Prior to the dispatch of his letter, Nathaniel accidentally set fire to two pine trees while clearing land near his home during a storm. He misjudged the situation which actually called for the evacuation of the home. The trees collapsed onto the house killing his twin daughters Mary and Sarah and critically injuring Olivia.
In 1804, King, who had been appointed Governor of New South Wales, invited Nathaniel to Sydney Cove to erect a windmill for the Government on a site on Church Hill [now where the toll gates stand, on the Sydney Harbour Bridge] and added that Nathaniel could erect another for himself on another site in the Government Domain [now exactly where the Shakespeare Memorial stands near the State Library of New South Wales].
The windmills were prefabricated in Norfolk Island and brought across on H.M.S. "Investigator". The interesting point of this is that the mills he constructed were of the unusual post type which were based on the upper unit, holding the propellers rotating on a post with their direction being determined by sails placed like rudders. Wind powered bores today act on the same principal. Prior to that the mills were directioned by calculation and mechanical means. Nathaniel and his sons were later to build more windmills elsewhere in New South Wales.
Olivia and the surviving children moved to Sydney, New South Wales in 1805. Nathaniel leased the Domain mill to Henry Kable, hence the name by which it is recorded today, Kable’s Post Mill. He did , however, operate a seven-acre farm near the site. It appears that the family resided at Church Hill, where amongst many activities, it operated the Government Mill. John Macarthur lived next door. [Number 1 York Street marks the site today].
Nathaniels transfer coincided with the death in 1804 of the Colony’s Superintendent of Carpenters, James Bloodworth. Nathaniel filled the void and assumed this position. The structures known as the Mint Building [formerly the Rum Hospital] and the parsonages at Paramatta and Liverpool were amongst his work. He also contracted for much of this work. He may have been the "Architect" for these buildings.
The Rum Hospital, of course, got it’s name from the concession granted to it’s builders for the importation and sale of liquor in the Colony. Nathaniel actually constructed the Hospital. Most likely he was paid in cash from the proceeds of the sale, however, he did participate in the sale of the liquor. In 1809, he was granted a liquor licence and he built an outlet at Church Hill, patriotically called "Trafalga Hotel".
Meanwhile the family was extended with the births of Mary Ann  and Thomas .
By 1810 Nathaniel had been established as a successful tradesman and a sound businessman. He had started with everything against him in 1788 and reached the stage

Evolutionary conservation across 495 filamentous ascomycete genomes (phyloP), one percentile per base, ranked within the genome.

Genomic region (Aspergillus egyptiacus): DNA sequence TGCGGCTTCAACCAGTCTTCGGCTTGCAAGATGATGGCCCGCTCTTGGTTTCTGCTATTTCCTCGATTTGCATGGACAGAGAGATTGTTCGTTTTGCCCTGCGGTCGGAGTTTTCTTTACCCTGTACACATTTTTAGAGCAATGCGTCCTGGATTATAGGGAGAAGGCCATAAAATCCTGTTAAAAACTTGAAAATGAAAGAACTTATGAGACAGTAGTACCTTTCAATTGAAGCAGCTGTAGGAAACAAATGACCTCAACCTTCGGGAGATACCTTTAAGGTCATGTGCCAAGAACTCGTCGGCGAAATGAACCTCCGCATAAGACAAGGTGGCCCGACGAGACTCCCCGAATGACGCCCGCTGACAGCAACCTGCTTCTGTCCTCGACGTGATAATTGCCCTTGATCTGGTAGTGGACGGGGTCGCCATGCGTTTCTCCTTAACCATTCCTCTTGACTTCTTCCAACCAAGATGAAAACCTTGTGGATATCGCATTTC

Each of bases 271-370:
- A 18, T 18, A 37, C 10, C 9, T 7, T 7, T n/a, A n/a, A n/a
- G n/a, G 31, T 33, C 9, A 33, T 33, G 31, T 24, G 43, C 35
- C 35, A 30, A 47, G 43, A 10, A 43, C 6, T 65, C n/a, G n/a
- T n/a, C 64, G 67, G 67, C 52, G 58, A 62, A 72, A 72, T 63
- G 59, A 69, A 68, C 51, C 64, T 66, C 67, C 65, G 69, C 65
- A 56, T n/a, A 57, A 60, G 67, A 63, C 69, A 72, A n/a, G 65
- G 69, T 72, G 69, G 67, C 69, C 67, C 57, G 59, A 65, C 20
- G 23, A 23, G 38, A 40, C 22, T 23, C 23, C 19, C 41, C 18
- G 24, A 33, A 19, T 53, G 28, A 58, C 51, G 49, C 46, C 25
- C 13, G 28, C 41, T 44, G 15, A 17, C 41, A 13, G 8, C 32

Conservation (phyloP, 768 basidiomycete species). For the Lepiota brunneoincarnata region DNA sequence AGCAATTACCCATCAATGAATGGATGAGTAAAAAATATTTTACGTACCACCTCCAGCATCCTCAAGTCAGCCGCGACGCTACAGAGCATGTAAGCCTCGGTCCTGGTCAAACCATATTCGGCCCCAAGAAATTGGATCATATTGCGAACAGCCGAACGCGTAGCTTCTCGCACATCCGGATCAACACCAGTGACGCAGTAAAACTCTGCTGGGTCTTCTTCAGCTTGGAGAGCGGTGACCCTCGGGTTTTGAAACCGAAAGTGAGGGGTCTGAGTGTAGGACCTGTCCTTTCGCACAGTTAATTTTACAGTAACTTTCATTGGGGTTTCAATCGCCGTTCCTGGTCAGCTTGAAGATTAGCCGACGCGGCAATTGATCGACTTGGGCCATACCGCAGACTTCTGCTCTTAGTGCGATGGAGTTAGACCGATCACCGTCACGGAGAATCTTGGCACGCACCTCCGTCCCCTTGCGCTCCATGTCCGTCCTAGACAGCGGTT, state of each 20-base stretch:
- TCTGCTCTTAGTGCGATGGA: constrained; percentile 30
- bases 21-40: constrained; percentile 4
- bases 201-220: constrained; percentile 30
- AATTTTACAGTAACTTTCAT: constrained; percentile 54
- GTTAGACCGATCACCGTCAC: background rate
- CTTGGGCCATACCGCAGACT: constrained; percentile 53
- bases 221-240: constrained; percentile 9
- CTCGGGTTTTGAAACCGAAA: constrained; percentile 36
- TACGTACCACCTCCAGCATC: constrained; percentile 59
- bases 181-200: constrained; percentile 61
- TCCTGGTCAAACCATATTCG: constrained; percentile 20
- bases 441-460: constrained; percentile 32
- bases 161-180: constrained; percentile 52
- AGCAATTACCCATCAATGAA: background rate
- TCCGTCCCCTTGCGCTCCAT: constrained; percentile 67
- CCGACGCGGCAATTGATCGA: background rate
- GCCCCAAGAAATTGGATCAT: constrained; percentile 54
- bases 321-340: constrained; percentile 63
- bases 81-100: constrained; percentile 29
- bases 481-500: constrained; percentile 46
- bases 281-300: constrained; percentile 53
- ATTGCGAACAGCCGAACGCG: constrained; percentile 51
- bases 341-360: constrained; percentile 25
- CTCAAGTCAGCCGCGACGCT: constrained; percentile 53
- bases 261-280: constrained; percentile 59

Where prosperity awaited him should he just coast along. But he was a very enterprising man and his ambitions were to urge him on to other things.
He "exchanged" by default the post mill in the Domain for a lease at Liverpool [now two miles south-west of Ingleburn]. His son William took over the hotel. At Liverpool he re-established the family and began grazing, farming and wheat growing. He did, of course, continue to engage in building activities and it seems that the family helped him with the farming and wheat side.
In 1812 his son William married Sarah Squire, the daughter of the brewer at Ryde, James Squire. Squire was an empirical type who aspired to improve his brews. Squire was also a colleague of Robert Campbell and John Palmer with whom he shared a private banking arrangement and an interest in producing the ingredients for liquor. Campbell and Palmer by this time had set up activities at Port Dalrymple in V.D.L. Squire had a particular interest in improving the quality of the barley used in his beer.
In 1816 William and Sarah moved to Longford, near present-day Launceston where they secured a one-hundred-acre grant. Sarah grew hops, wheat and barley and William following a similar pattern of enterprise as his father, ventured into building work with his brother, Nathaniel and, at times his other brother, John. The wheat and barley were shipped to Sydney aboard Campbell’s, Palmer’s et al. Ships, like "Hetty", "greyhound" or "John Palmer". It was ground in Nathaniel’s mill and the barley went to the Squire brewery. The Hodgett’s family were similarly involved.
By 1817 everything was going very well for Nathaniel and his family. They had obviously created within the family a network of activities forming a viable business. On observation there appeared to be only one direction for them and that was prosperity. But things just did not go that way at all
It is possible that the marriage broke up in 1816. Son William advertised his home for sale on a number of occasions that year, then in 1817, Olivia and the children moved to Launceston. John and Charles commuted back on several occasions, but not the others. Nathaniel is not recorded as having visited V.D.L. at all. Francis Greenway reported Nathaniel as an alcoholic. However, a contemporary record is held to exist saying that Nathaniel, previously a teetotaller, was suffering from a disease of the mouth and enduring severe and intolerable pain. He was using rum as an analgesic [usual practice].
In April, 1818 he fell into the Georges River -----suicide or accident?
Olivia and her children rushed back to Liverpool to tidy his affairs shortly afterwards. His estate left less than enough to his debts. He appeared to have given Olivia and the children nothing, although it was noted though that Olivia still possessed the farm at Liverpool some ten years later.
Despite his tragic death, Nathaniel Lucas was, nevertheless, an industrious man and a pioneer in the true sense of the word. His business-like manner, as demonstrated during his youthful years, was a precursor to the spirit of many who followed him. His law-abiding and God-fearing family contributed to the formation of a stable society enjoyed by many Australians afterwards.
His was a harsh life in many ways but the nation owes much to Nathaniel and his fellows who laid the foundations to the Australian Nation and the Australian Economy and, most particularly, the Australian family.